The Importance of Project Definition

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In this episode of Project Management Paradise host; Johnny Beirne speaks with Mike Clayton on the importance of project definition.

This is Mike’s second appearance on the podcast after speaking about risk management back in episode 14. Mike comes from the online Pm training company Online PM Courses and is also an established writer in the field of project management. One of the 13 books released by Mike entitled “Risk Happens” provides an in-depth analysis of risk management within projects, which is the focal point of the interview.

Mike’s background is in project management, having worked for Deloitte consulting in London for ten years. After partaking in training a number of project managers through physical sessions, he realizes a niche for delivering the training online for those that couldn’t access it due to location and time constraints – leading to the setting up of Online PM Courses over a year ago. Mike provides Q&A access 24 hours a day on his courses where he responds to student’s requests.

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Mike was previously a guest on Episode 14, where he explained Risk Management. Listen back to or download that episode here.

Excerpts from Episode 60: “The Importance of Project Definition” with Mike Clayton

What is project definition?

“Project definition is quite simple” explains Clayton going on to explain that the purpose of project definition is figuring out what your project is and equally important – what it is not. Clayton states that for a strong building to survive under stress, it must have a solid foundation using the foundation as an analogy for a project definition. The project definition links with the business strategy, often being a focal point in deciding whether to invest in a project – or even in the planning stage of a project.

Clayton considers a checklist an extremely important part of a project definition station “once you have a checklist, you know you’re not forgetting important things”. What is included in a project definition? It starts off with the goal which should answer the question “what do we want?”. The objective should then put some specificity around how we want the project – primarily around time, cost, and quality. The third fundamental component of project definition is scope – what is the extent of the work that needs to be completed? what is included in the project and what are the exclusions?

“Stakeholders are the main players involved but they are going to segment, and as a project manager we are doing the project for someone,” says Clayton. The main stakeholder often depends on the scale of the project or whether it is corporate or private – however, a project sponsor is often the main person in a large-scale project. The sponsor’s views are going to inform the project manager’s choices around understanding what the definition is. Other stakeholders are also important such as the principal users and the senior officers within the organization who are responsible for those users.

Quality is driven by both health & safety and reputation. Who is going to judge success and the effect on reputation? These people are the main players – described by Clayton as “Apex Stakeholders” who will inform and influence other stakeholders.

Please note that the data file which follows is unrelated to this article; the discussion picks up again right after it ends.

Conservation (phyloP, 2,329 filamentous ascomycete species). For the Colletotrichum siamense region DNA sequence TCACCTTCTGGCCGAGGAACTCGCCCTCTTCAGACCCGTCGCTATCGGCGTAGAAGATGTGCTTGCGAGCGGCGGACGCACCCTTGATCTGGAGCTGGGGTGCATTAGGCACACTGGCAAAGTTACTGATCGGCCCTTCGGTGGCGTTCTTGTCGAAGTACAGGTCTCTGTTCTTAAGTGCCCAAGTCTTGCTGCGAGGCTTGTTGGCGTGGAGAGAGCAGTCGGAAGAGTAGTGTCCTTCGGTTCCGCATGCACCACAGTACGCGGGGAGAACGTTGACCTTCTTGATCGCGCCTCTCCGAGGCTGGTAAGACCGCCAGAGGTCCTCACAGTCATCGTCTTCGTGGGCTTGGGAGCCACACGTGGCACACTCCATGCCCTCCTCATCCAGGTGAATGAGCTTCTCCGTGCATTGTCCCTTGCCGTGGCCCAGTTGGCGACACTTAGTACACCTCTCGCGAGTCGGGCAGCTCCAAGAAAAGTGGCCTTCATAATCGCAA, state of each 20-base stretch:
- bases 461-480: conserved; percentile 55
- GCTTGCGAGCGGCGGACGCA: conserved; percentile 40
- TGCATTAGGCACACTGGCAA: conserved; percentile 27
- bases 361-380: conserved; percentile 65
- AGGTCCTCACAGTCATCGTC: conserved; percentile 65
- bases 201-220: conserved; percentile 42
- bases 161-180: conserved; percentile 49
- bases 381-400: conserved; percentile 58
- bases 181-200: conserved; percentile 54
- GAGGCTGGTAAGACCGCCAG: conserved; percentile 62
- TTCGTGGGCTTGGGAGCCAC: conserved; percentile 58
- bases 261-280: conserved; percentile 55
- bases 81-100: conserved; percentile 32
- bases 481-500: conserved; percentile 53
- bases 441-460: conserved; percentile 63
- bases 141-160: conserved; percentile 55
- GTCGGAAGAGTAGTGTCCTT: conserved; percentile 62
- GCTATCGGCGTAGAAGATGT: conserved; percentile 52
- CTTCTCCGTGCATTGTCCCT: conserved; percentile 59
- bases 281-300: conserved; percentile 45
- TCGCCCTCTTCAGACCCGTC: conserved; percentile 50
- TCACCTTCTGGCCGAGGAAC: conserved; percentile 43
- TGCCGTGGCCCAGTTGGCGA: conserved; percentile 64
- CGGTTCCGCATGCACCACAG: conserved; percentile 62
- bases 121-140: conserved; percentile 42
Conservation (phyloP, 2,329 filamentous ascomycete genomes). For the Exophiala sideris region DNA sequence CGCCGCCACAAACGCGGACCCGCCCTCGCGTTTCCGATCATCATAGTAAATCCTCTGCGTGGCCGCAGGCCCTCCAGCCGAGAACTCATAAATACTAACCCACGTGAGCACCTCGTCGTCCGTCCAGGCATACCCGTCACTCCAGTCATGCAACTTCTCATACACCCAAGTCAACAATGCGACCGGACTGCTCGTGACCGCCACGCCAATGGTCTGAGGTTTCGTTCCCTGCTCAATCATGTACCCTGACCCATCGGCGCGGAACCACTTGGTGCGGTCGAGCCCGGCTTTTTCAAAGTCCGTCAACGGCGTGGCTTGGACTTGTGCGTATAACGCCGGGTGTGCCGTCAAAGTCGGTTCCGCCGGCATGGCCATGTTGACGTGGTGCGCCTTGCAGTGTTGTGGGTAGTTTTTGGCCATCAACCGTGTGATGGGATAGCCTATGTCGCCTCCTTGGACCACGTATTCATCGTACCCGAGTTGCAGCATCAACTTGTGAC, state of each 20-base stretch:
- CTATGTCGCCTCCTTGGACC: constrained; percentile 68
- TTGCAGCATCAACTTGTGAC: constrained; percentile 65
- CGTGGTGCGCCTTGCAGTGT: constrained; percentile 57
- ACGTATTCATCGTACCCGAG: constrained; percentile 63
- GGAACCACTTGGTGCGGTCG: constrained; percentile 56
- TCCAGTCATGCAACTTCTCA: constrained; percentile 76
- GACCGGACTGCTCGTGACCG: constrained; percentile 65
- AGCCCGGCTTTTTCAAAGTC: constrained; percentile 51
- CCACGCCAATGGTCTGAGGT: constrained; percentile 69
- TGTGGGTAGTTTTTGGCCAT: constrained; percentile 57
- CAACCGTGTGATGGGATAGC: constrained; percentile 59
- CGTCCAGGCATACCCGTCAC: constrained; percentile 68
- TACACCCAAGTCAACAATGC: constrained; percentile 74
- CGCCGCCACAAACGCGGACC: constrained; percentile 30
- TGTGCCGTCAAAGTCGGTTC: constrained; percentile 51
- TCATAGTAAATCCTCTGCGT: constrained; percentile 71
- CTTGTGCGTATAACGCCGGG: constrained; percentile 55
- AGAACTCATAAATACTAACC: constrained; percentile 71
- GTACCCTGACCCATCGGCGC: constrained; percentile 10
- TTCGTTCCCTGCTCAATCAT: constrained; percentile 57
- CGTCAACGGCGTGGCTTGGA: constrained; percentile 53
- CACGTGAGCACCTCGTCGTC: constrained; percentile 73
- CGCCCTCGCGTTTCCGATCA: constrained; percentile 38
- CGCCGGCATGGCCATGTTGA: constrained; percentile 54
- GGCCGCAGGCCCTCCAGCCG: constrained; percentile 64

Definition overlaps with commercial dimensions in the business case – the document the organization uses when deciding whether or not to pursue a project. As a project evolves through its life cycle, the business case evolves from a broad overview of costs and benefits to a tight budget, specification of benefits, and articulation of risks. The business case ties a project into the commercial dimension.

Project definition is a huge cause of project failure – projects often fail because they didn’t get the definition stage right. There are a number of reasons for project failure that link to definition including:

  • Lack of clarity (need to be clear about what is included and excluded in the scope)
  • Not doing homework (research what stakeholders need/want and the implications of these)
  • Unrealistic expectations (stakeholders will deem projects as a failure if it doesn’t meet their expectations)
  • Misalignment between project goals & overall strategy.

Clayton looks at how objectives can be SMART (Specific, Measurable, Achievable, Realistic, Timely). When considering these in terms of project objectives he feels that meaningful should replace measurable and agreed should replace achievable. Going into some further detail on SMART, Clayton explains how he wrote a book entitled “Smart to Wise” which looks at how to transform people. He states that to be wise, an individual must actively make a valuable contribution to the organization. Clayton feels that it is important to introduce an element of agile into all projects – not necessarily an agile methodology – but making sure they are in line with the constantly changing society, enabling them to shift in some way.

“The single hardest part of project management is nailing down a scope,” says Clayton; “every stakeholder will have a different expectation”. The project manager is negotiating with multiple people that have different needs/wants. To help with this, his top tip would be to get stakeholders in one room with a whiteboard, eyeballing each other and all conflicts will come out.

To go with this episode, Mike has kindly offered a discount on his online course, “Project Manager’s Project Definition Kit”. You can avail of the discount by CLICKING HERE

Mike is also offering an online course bundle of “Project Definition Kit” PLUS “How to Avoid Project Failure” at a discounted rate for you. You can avail of the discount by CLICKING HERE

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